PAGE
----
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21-year-old woman opens up about living with a ‘self-confessed’ killer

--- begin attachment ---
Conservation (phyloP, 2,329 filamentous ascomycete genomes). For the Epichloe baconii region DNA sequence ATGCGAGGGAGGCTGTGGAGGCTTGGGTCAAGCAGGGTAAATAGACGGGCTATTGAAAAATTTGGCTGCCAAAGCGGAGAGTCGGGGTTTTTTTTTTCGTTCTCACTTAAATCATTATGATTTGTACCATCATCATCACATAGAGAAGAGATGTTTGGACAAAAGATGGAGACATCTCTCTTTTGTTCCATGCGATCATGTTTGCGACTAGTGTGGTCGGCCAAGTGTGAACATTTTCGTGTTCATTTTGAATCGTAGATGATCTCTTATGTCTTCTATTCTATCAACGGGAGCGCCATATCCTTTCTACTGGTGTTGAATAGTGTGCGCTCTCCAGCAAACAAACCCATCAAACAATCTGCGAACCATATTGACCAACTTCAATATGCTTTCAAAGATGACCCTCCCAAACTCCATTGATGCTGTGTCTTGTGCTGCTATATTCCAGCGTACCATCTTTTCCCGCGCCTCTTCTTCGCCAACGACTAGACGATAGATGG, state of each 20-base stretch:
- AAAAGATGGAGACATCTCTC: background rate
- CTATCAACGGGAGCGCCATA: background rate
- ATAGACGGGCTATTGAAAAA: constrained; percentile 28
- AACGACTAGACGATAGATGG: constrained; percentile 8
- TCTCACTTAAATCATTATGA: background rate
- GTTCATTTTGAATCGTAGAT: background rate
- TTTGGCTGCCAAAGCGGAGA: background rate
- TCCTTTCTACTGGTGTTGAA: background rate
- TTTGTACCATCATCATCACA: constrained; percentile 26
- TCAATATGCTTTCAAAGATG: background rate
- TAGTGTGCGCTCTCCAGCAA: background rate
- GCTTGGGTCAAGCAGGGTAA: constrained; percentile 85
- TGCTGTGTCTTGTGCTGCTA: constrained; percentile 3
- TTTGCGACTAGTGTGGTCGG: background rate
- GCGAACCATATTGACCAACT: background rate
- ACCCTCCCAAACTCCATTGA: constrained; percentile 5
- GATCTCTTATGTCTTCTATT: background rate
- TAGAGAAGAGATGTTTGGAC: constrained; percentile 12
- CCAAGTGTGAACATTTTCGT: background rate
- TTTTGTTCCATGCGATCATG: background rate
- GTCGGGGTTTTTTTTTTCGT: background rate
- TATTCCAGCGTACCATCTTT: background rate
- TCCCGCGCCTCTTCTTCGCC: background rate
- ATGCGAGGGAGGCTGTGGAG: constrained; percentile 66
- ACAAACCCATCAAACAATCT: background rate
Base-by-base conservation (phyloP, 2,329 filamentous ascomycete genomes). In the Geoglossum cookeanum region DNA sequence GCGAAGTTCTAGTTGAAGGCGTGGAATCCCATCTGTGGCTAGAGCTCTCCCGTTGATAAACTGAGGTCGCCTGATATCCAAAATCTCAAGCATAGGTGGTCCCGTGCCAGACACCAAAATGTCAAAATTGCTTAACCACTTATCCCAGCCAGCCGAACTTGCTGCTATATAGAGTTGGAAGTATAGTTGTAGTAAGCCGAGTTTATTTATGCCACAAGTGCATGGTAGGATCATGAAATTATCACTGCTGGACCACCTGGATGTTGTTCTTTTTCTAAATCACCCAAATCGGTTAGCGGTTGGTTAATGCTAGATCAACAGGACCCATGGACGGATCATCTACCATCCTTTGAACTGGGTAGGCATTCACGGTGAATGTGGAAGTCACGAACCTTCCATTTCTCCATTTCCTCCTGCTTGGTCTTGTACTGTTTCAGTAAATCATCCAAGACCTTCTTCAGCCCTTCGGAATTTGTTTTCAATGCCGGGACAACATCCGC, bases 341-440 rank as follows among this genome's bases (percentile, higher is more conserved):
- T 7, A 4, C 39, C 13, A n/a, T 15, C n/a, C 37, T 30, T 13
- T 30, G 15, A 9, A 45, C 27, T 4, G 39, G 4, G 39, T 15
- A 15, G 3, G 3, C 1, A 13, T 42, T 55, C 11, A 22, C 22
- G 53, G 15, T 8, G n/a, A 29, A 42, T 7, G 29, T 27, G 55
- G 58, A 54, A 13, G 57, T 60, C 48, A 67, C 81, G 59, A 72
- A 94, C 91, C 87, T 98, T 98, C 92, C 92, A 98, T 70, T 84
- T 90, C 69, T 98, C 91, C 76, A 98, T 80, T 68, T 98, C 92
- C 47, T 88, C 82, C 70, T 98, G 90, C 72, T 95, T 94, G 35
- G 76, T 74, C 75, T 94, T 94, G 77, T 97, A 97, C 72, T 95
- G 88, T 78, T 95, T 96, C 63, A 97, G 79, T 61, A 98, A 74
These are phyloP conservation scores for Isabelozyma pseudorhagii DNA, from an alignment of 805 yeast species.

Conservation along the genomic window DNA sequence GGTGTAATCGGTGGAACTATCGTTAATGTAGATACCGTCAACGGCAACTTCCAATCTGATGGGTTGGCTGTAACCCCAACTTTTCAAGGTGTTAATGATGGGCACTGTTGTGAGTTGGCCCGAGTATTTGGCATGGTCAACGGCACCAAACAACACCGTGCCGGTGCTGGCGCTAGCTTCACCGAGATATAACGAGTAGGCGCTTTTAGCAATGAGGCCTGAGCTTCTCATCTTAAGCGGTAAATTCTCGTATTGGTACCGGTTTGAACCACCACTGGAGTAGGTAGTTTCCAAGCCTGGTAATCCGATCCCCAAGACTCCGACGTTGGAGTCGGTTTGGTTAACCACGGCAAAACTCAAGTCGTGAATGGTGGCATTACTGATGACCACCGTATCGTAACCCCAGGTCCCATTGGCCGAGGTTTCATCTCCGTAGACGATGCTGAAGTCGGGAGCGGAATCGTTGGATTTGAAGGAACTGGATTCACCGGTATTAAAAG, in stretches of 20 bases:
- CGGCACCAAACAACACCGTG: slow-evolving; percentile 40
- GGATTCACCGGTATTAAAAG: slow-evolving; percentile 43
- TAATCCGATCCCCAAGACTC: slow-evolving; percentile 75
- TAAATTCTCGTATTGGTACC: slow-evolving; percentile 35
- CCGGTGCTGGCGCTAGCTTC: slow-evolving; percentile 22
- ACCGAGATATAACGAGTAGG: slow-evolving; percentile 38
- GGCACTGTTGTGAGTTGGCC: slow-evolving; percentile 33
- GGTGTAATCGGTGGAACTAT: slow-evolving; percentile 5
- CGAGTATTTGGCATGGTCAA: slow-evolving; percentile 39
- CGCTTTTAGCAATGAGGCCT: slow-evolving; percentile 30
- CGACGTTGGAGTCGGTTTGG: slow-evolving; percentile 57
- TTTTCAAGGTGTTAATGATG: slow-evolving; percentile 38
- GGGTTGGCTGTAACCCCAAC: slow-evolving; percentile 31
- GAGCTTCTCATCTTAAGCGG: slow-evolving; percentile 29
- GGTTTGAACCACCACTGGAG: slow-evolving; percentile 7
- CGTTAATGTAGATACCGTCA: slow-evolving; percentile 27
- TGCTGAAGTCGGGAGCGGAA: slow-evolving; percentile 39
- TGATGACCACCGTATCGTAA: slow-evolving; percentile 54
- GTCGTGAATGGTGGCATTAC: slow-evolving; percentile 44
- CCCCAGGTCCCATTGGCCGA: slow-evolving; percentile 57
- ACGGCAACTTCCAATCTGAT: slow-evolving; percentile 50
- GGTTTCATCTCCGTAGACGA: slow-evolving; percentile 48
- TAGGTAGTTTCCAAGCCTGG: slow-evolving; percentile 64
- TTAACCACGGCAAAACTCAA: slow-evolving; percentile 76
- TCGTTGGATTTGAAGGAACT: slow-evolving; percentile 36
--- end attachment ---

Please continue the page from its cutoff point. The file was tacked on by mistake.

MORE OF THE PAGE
first_imgThe 21-year-old woman who was living with the self-confessed Black Bush Polder murderer said she did not know that he murdered his wife, but confessed that she was wearing the dead woman’s clothing.Following the arrest of the couple after a missing person’s report was filed at the Whim Police Station on Wednesday, Uma-Davie Nathoo told investigators that she knew “nothing of the crime” and was in disbelief that it had even taken place.Dead: Lilwantie BalackUma-Davie NathooWhen the remains of the body were unearthed, thereby confirming the victim’s demise, this young woman maintained her innocence. “He (partner) can’t put me in that one!” she said. “I wasn’t there! He will have to face it!” she told the Police.The young woman was on Friday evening released from custody on $25,000 station bail after Police were convinced that she was not a participant in the crime. Her paramour’s relatives paid the bail.That same Friday was when the skeletal remains of Wilwantie Balack, also called “Darling”, 39, of Mibicuri North, Black Bush Polder, Corentyne, were dug up from a grave at the back of her yard in the agricultural community. Balack had gone missing in September last year, and her husband had repeatedly told their children that his wife had migrated to the USA. The woman had been last seen by her children on September 3, 2016.At approximately 11:30h on Friday, her remains were found in a four-foot grave about 120 metres behind the family’s house. Relatives had been searching for her since September 6, the day it is believed she was killed. Her 21-year-old daughter, Dharshni Davi Balack, said her father had given them conflicting information about the whereabouts of their mother, telling the three children that she was in the USA and other relatives that she was in living in different parts of the country.Suspicion grew as no phone calls were received from Wilwantie; and her husband, 43-year-old Sunildat Balack, also called “Red Man”, brought the 21-year-old woman to live with him.  The three Balack children soon discovered that their father’s new partner was wearing their mother’s wedding band.Speaking with <> on Sunday, Nathoo said her entire insides began to tingle when she learnt that she was living with a man who had killed and buried his wife and had told no one. “Is like something start cutting up me whole inside when I hear. You know, like when people drink Gramoxone. Ah heavy, heavy burning start come, and I feel upset,” she declared.She explained that her relationship with Balack lasted for three months, during which she had returned to her mother’s home on three occasions because of abuse.Nathoo said Balack had indicated his interest in her while she was still a schoolgirl, but she had never given him a favourable response. She said he would normally visit his mother’s home, which was two houses from where she lived with her parents at Albion, Corentyne.Her father told this publication that in December last year, when he was attending a religious function in the village, Balack asked him for his home telephone number. He said when he got home, his daughter was on the telephone with someone.According to Nathoo, Balack told her that he and his wife had separated and she had migrated and was now working as a cook at a restaurant in Florida. “So we make arrangement that he gon pick me up at 12:30h the next day… I meet he on the road and I tell he that before we go to he family, let us go and eat something because I hungry.”Following that, she was introduced to some of Balack’s relatives, who were very friendly. “They tell me that if I gon live with him as husband and wife, they gon support me; and if he wife come back, they gon back me and don’t let she go back in the house, because is she go away and lef he,” the woman explained.Meanwhile, Nathoo’s father said she had telephoned the family to say that she was happy and was living with a man, and she explained who he was.ClothingThe young woman said that when she entered the Balack house, she was shown around and told that the clothing belonged to Balack’s wife. “He tell me that I could wear whatever I want.”Nathoo had gone to live with Balack without taking much clothing. She had taken only a small bag with her. “I wear some of her sari to go to functions that his family had and he carry me,” she explained.A week after leaving home, Nathoo visited her parents at their Albion home on the company Balack.Balack’s family had by then already indicated that they would arrange a wedding ceremony for the couple.AbuseShe said the first incident of abuse occurred in January, a mere two weeks into the relationship. She was called names and told that his previous wife took care of certain responsibilities. “I tell he that I is not a farm girl and that I frighten snakes and it gon take some time fo me to get use to going in the farm…”Following the abuse, the woman said she returned to her mother’s home, but two days later, she was back in Black Bush Polder. A month later, she received her first slap. “He slap me and I slap he back, and this man whole face change and he run me and I get away from he… Ah tell he that I sorry and I would not do it again, but he was different from then,” she related.“He bring me on the road and he start slap me up again. He asking why me leff and go at me Mummy house; that is he biggest problem,” Uma related.The woman said Balack once threatened to drive his car into a canal with her and jump out, leaving her to perish and then he would report that it was an accident. “Me start to beg and tell am say that me wan live long an that Ah nah go back to me mummy. He said, ‘Alright, Ah hope you stick to that now’…,” she related.According to her, on more than one occasion Balack asked her to leave, claiming that she was not what he wanted. “I tell he that I ain’t leaving, because he done spoil me already and I staying, so we gon live like husband and wife.”She said that on one occasion he had threatened her by saying that he was expecting his wife to return. One neighbour was also told that Wilwantie Balack was returning in time for Phagwah.Nathoo said she stood her ground. “I tell he that I ain’t going back home, because nobody ain’t gon want me now.”The wedding bandThe day after Nathoo moved into the Mibicuri home, she was asked to take the car keys and put them into a bag in which Balack had his licences. “When Ah go in the bag Ah see this ring, is a lady ring and it get a heart, so I ask him who is that ring for. Is a female ring, so Ah start pressuring him: Why he get a ring like that in his bag? He tell me to lef it, that it is not for me. So I start demanding that if he make it for another girl or so, and he say it gon remain there. But I keep pressuring he, and like he just want to satisfy me (so) he give me the ring to wear.”Contrary to rumours, Nathoo denied that she also wore other pieces of jewellery which belonged to the dead woman.Meanwhile, Balack is expected to soon be charged with the murder of his wife.last_img read more